Meanwhile other volunteers proceeded to remove another fly-tipped load of rubbish from the brambles:
and to collect dozens of empty beer cans discarded along the cut through to Weir Road from the Trail. Carol discovered that if she pulled her wheelbarrow along behind her the wheel squeaked less than when she pushed it!
Deep in the undergrowth the long handled litter pickers came in very handy as volunteers could easily get at rubbish tangled in its thorny tendrils.
We stopped for a welcome break at about 1pm and enjoyed cheese scones and chocolate marble cake brought by Ann and Jana. Sally dispensed cups of hot tea and coffee which helped warm us up from the inside out.
After lunch, we walked towards Plough Lane picking up rubbish on both sides of the soon-to-be widened Trail.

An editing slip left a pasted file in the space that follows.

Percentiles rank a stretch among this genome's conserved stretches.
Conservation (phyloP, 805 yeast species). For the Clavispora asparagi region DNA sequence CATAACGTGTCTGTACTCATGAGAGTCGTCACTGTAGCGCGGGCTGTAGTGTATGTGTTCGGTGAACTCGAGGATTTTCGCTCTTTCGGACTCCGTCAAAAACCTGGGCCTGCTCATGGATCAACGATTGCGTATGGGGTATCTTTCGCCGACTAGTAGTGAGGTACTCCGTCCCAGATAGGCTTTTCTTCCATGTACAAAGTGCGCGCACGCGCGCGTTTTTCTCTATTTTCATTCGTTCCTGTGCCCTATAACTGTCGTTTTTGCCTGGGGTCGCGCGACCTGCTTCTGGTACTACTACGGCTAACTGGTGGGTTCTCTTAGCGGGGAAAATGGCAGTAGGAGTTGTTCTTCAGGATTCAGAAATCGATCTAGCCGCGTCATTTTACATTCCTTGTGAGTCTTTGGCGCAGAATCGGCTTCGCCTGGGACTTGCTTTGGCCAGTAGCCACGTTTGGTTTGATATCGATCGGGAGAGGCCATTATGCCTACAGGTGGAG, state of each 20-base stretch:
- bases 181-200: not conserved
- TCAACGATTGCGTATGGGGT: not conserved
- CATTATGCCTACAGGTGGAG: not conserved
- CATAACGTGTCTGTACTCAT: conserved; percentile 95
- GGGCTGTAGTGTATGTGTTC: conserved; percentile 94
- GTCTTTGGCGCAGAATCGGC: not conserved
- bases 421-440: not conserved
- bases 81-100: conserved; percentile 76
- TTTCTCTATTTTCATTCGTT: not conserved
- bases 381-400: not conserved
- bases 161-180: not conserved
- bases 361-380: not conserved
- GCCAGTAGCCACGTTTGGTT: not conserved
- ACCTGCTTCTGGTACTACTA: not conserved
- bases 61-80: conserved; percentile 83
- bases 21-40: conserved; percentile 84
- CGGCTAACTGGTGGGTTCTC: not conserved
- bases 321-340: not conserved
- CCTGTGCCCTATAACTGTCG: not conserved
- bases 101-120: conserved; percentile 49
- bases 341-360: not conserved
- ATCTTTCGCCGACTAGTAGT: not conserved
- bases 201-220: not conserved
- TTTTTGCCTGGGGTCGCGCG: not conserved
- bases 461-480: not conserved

Time flew by and as we wheeled our barrows full of rubbish back to the dumpsite for one last time, we came across Eliot and Leonie, amongst others, who had found a lorry wheel embedded in the grass verge and had, at that stage, managed to dig half of it out. Very soon afterwards, they had dragged it free of its earthy resting place and Roger rolled it expertly along the concrete to stack it along with others.
Thanks to Terry who turned up in a cage lorry nice and early so that we could begin to load up the rubbish collected thus far, and to Joanna and Michael at Wandsworth’s waste management department who organised the collection.
Everyone helped load up the lorry and we were amazed to discover that we filled it to the top. Wally diligently swept the pavement where the rubbish had been stacked, leaving it nice and tidy.
Huge thanks to Gideon and AJ to helped load up the van and to Gideon who helped unload it.